U.S. President Donald Trump is reportedly considering recognising Jerusalem as the capital of Israel in an official announcement next week, a move being hailed as detrimental to Palestine, and one which could derail the already delicate peace process. Critics immediately responded by warning that such a move would likely prompt widespread Palestinian protests.
That period ends this weekend, and Trump will have to decide again whether to sign the waiver or announce that this time the embassy will move to the capital.
Trump campaigned on a promise to move the embassy, but has walked back from the pledge as president.
That law stipulates the transfer of the US embassy to Jerusalem, but also includes an amendment by which the president can extend the transfer for six months based on US "national interests", something that former presidents including Bill Clinton, George W. Bush and Barack Obama periodically resorted to. Another possibility involves Vice-President Mike Pence, who is set to travel to Israel in mid-December, making the Jerusalem announcement during his trip, one official said.
Within hours, however, White House spokeswoman Sarah Huckabee Sanders said, "This is a premature report". Trump signed the waiver at the last deadline in June, but the White House made clear he still intended to move the embassy.
The Trump administration insisted the president hasn't made any decisions on the embassy.
Israel captured Arab East Jerusalem during the 1967 Middle East war and later annexed it, a move not recognised internationally.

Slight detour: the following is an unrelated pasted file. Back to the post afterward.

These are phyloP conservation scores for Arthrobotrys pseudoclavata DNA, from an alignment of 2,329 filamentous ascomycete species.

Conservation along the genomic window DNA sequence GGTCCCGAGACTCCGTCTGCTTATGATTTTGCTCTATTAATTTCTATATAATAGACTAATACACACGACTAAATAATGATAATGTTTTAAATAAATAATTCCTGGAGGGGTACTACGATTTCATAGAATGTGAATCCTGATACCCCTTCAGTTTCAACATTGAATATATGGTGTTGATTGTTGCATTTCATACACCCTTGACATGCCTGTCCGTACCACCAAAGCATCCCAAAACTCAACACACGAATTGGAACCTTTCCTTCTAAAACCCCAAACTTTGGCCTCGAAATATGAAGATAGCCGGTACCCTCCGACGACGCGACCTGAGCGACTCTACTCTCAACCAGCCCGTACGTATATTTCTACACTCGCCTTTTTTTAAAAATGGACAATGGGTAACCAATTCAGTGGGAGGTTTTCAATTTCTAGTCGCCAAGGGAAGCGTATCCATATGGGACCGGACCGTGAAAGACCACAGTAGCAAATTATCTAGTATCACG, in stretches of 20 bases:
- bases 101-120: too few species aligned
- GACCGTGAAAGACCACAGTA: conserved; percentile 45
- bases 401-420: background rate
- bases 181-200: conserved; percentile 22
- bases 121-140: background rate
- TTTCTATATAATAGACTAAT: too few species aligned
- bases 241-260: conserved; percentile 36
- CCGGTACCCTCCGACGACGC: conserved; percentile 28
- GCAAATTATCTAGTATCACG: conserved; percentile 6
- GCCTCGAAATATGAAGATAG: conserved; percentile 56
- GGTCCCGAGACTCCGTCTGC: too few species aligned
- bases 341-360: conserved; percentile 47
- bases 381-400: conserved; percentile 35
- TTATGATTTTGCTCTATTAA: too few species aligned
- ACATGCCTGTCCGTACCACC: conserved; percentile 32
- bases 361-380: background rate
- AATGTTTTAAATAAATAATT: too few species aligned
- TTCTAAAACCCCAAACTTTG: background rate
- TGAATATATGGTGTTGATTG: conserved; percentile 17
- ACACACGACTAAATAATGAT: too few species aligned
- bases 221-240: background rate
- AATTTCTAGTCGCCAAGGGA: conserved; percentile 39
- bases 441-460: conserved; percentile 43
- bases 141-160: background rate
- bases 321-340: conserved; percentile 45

As popular as this action may be among some Israelis and their right-wing American supporters, it will justifiably infuriate Palestinians, who view East Jerusalem as their future capital, and who see themselves as the guardians of Jerusalem's Muslim holy sites. Israel considers all of the city its indivisible capital. Trump's campaign season promises won him the support of powerful pro-Israel voices in the Republican Party.
Inside the Trump administration, officials said debate now centres on how to make a Jerusalem announcement without affecting Israeli-Palestinian "final status" negotiations.
Such recognition also could raise deep security concerns for US embassies and businesses across the Middle East and beyond. "We have nothing to announce". In the interim, the U.S. ambassador to Israel could work from Jerusalem instead of Tel Aviv, the current site of the U.S. Embassy.
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